Alan Brennert: author of the best-selling historical novels MOLOKA’I and HONOLULU, both favorites of reading groups across the country. MOLOKA’I was a 2012 “One Book, One San Diego” selection and HONOLULU was named one of the best books of 2009 by The Washington Post. PEOPLE Magazine said of his novel PALISADES PARK, “Brennert writes his valentine to the New Jersey plaground of his youth in RAGTIME style, mixing fact and fiction. It’s a memorable trip.” His work on the television series L.A. LAW earned him an Emmy Award in 1991 and his short story “Ma Qui” was honored with a Nebula Award in 1992.

Joanne Pence: award-winning, USA Today best-selling author of two mystery series, the very long-running “Angie Amalfi” mysteries, and the new “Rebecca Mayfield” mysteries.

Ellis Knox: E.L. Skip Knox is a writer and historian who has created an alternate history world called Altearth. He has published a novelette, “Mad House”, two novels–“Goblins at the Gates” and “A Child of Great Promise”, and two short stories–“The Roadmaster” and “The Carrotfinger Man.” “The Roadmaster” was selected as an Editor’s Choice at Bewildering Stories for 2012.

Marc Rainer: Marc Rainer is the pen name for Charles (“Chuck”) Ambrose, Jr. He is a graduate of the United States Air Force Academy, and is a former Air Force JAG Circuit Prosecutor and former federal prosecutor in Washington, D.C., and in Kansas City, MO. In his more than thirty years of experience, he has tried hundreds of both military and federal (civilian) major cases, including prosecutions of homicide cases, federal conspiracy trials, and mafia and other organized crime prosecutions.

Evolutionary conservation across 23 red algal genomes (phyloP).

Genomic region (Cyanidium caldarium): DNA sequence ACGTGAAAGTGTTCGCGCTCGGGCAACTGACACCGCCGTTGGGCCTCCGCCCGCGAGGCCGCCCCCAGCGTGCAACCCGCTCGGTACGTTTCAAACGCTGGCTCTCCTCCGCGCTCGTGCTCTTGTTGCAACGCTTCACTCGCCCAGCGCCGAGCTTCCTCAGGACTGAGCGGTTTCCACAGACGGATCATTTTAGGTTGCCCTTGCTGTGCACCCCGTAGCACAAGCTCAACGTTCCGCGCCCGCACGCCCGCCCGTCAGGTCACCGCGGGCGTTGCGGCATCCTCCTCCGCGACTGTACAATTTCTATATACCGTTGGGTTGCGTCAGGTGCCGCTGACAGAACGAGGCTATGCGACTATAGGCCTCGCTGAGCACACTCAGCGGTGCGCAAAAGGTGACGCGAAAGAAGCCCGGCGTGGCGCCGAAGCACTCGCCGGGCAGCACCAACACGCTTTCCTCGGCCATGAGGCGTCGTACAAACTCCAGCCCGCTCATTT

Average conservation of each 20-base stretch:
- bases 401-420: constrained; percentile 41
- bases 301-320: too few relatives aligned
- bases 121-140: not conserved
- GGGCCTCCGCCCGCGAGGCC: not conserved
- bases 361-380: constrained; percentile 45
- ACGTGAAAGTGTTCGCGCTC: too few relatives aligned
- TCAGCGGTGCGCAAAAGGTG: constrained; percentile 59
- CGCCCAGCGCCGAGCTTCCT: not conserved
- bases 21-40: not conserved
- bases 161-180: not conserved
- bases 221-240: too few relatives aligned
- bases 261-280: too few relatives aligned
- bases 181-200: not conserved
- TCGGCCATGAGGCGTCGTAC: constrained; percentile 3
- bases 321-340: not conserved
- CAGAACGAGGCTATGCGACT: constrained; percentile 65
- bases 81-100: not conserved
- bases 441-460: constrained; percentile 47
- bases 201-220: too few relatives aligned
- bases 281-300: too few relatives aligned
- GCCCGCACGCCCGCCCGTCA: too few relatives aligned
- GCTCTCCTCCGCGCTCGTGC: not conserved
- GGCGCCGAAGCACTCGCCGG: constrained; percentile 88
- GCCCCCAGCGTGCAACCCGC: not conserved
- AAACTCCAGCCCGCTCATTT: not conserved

Also, 3 excellent short stories, books reviews, columns and more….

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3 Comments

  1. Another fine edition. You’ve managed to cram a lot into this one. I bought the digital version but I’m gonna buy the print one next.

  2. Thank you for going back to the free version. I love the magazine but couldn’t afford to subscribe. Your articles are always interesting. I enjoy the interviews, especially this issue, and the stories are also a fun read. Thanks again.